Aside from overpresuming children, Mellor's targets are soon evident from such pithy chapter headings as "Saying No to Your Child: It's a Kick!," "Bedtime: Is Five-Thirty Too Early?," "Child Labor: Not Just for the Third World!," "Self-Esteem and Other Overrated Concepts," "'Children's Music': Why?," and, of course, a Christmas treat just for me, "Screaming: Is It Necessary?" ("Sadly," Mellor remarks, "the use of child-sized muzzles has never quite caught on, though I can't see why not.") Like Buffington, Mellor is less a friend to all children than a marshaler of troops. As opposed to cuddling misbehaving toddlers and gently sing-songing the "inappropriateness" of what they're doing (as Mellor describes one mother's ineffectually doing, after her son tried to choke Mellor's), she suggests a sequence of old-fashioned disciplinary moves. "Develop a 'stern' look, much like the one your mother used to use on you when you had reached the limit." If things like subsequent shushing and kicking under the table don't work, one can bodily pick up the child and carry him out the door and into the bracing night air: "The change of scenery may snap him out of his mood, especially if coupled with threats of 'No story tonight,' 'No cartoons on Saturday,' or 'The bunny dies.'"

Not that Mellor doesn't endorse reward systems. (After all, with the help of "Our Little Tot's First Martini Recipe," your kids may be delivering rewards beyond your wildest dreams. We remind you: "Child Labor: Not Just for the Third World!") Indeed, when it comes to businesslike administration of the carrot, she unveils some cheap psychological tricks of her own. These are times, for instance, of runaway Tooth Fairy inflation, when even in kindergarten children of divorce already score $10 a tooth at Mom's house, $20 at Dad's. To throw your own kids' math off, Mellor suggests, use fantastical—if low-value—coinage such as golden Sacagawea and silver Susan B. Anthony dollars.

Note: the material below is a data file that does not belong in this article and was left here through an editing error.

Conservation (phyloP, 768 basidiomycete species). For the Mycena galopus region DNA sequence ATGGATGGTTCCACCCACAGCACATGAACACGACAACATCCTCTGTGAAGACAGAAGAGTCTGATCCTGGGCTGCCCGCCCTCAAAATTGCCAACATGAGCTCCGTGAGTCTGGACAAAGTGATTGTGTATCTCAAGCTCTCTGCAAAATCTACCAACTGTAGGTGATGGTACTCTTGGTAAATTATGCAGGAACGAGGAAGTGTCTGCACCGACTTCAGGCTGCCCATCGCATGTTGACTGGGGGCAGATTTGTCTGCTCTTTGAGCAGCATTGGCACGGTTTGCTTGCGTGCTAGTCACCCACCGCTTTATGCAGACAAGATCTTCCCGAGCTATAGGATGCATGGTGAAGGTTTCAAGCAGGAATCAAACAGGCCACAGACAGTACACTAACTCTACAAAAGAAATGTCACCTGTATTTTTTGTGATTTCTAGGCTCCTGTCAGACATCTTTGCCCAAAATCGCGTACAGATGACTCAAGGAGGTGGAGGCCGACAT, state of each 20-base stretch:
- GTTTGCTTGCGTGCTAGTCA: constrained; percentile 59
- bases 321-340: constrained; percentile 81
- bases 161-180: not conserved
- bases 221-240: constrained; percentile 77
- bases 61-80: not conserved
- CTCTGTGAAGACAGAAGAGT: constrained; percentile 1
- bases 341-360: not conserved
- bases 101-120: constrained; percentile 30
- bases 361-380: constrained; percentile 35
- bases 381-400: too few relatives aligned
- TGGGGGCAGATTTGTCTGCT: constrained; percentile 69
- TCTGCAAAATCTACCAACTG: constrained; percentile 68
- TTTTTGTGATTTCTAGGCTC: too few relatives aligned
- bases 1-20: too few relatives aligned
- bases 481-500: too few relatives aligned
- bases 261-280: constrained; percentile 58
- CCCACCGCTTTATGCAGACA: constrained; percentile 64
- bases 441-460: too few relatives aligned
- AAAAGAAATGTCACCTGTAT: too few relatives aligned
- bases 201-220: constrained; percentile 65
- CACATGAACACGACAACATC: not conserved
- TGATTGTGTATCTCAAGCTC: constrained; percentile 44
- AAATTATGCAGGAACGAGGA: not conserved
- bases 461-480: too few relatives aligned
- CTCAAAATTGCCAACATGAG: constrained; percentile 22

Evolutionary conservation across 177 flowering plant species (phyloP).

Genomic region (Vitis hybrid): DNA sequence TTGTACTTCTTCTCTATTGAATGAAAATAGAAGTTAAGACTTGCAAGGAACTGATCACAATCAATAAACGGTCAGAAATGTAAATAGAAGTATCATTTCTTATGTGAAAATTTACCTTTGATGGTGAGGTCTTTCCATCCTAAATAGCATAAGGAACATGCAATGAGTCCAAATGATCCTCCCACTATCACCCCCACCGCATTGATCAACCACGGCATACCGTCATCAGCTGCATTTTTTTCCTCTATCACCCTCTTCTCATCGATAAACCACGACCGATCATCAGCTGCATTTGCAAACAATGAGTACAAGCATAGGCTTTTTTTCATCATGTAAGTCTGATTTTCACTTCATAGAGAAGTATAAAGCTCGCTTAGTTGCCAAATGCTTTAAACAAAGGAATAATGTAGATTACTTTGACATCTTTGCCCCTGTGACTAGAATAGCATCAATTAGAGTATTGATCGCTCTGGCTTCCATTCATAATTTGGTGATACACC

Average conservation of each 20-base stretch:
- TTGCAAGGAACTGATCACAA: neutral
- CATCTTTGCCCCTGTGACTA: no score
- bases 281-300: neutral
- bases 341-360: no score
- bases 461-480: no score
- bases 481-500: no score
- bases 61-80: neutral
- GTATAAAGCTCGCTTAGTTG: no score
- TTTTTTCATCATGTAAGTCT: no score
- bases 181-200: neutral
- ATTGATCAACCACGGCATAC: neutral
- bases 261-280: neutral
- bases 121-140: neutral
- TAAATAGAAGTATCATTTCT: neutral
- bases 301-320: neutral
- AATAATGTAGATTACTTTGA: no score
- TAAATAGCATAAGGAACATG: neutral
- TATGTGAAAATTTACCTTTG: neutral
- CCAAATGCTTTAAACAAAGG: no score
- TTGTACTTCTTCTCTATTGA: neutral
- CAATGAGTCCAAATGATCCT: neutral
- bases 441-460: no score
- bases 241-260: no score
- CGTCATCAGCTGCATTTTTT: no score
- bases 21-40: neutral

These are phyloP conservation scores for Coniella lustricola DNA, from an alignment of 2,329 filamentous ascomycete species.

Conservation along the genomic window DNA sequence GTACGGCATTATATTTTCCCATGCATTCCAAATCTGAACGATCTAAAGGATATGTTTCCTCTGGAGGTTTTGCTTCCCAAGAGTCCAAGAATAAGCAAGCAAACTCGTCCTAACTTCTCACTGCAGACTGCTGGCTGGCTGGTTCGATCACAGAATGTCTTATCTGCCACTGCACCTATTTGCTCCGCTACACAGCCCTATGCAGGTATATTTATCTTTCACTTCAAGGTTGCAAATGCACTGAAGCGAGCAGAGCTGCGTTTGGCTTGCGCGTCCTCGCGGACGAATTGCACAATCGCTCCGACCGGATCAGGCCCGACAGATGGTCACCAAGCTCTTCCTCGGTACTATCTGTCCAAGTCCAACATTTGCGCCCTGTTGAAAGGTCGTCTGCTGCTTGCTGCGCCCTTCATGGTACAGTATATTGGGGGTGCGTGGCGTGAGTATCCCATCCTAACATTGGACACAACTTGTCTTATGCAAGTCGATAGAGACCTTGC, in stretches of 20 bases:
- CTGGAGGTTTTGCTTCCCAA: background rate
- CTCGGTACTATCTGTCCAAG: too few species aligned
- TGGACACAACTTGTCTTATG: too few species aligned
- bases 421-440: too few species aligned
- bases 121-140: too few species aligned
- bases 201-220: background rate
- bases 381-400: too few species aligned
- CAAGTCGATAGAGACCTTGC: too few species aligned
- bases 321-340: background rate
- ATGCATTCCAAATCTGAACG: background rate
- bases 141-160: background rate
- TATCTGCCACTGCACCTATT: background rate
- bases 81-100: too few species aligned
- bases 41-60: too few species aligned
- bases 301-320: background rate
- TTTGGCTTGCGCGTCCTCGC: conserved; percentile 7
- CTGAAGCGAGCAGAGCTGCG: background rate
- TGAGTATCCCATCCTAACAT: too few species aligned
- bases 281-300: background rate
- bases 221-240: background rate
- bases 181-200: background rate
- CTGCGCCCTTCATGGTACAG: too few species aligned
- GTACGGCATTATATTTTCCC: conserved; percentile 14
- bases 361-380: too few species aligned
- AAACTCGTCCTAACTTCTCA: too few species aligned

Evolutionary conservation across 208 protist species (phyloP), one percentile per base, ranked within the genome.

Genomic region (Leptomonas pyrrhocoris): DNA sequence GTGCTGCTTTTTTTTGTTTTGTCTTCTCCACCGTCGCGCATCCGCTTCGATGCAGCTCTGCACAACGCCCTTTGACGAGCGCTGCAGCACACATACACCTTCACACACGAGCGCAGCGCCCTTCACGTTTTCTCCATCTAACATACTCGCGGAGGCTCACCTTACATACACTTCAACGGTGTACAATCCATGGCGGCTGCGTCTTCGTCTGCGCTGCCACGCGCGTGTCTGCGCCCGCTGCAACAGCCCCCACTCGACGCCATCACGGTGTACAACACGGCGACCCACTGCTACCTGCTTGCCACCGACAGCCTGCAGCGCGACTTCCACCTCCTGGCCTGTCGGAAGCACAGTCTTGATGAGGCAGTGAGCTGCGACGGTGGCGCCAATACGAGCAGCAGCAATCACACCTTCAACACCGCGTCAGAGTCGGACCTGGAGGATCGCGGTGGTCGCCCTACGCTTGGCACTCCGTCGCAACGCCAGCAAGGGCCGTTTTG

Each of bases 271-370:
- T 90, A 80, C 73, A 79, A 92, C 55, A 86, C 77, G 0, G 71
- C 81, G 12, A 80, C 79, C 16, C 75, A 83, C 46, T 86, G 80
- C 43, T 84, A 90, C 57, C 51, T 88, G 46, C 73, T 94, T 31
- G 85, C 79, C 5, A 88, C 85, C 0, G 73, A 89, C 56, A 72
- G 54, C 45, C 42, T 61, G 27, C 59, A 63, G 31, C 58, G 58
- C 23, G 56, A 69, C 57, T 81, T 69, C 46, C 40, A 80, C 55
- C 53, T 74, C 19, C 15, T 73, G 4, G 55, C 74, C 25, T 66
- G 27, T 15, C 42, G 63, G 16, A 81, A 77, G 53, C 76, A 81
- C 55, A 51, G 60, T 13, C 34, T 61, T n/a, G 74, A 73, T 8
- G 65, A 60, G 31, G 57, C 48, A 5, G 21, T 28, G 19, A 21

Oversized Eisenhower silver dollars are particularly impressive. When your six-year-old finds one under the pillow, say that the preternatural looking bald man on the coin is the king of the elvish peoples.

Even more frugal, astonishingly enough, is "Slacker Mom" Mead-Ferro, who practices such control over rampant familial consumerism that it's almost Zen. Defined less by what she does than what she does not, the Slacker Mom in her book, among other things, does not childproof, buy educational toys, make memory scrapbooks, pick superior preschools, drive her kids to a flurry of after-school lessons, or videotape athletic events—or even, particularly, show up at them. An early "aha" moment came for Mead-Ferro when she contemplated yet another "to-do" for her unborn child: playing Mozart on headphones stretched over her belly. It struck her then that Einstein's mother had not done this, and he was quite bright. Was the Mozart in fact unnecessary? If so, wasn't almost everything else? Thinking back, Mead-Ferro recalls her own mother—the original Slacker Mom—entertaining her kids for the summer by saying simply, "Go outside." And in that moment a valuable lesson was taught.

My parents didn't expect us to be superkids. They expected us to be independent. A kid probably can't be both. To be a superkid, you've got to constantly have parents, club leaders, coaches, and instructors telling you what to do, when to do it, and how. You won't be able to think for yourself, or come up with something to occupy your time, or figure out how to go about it.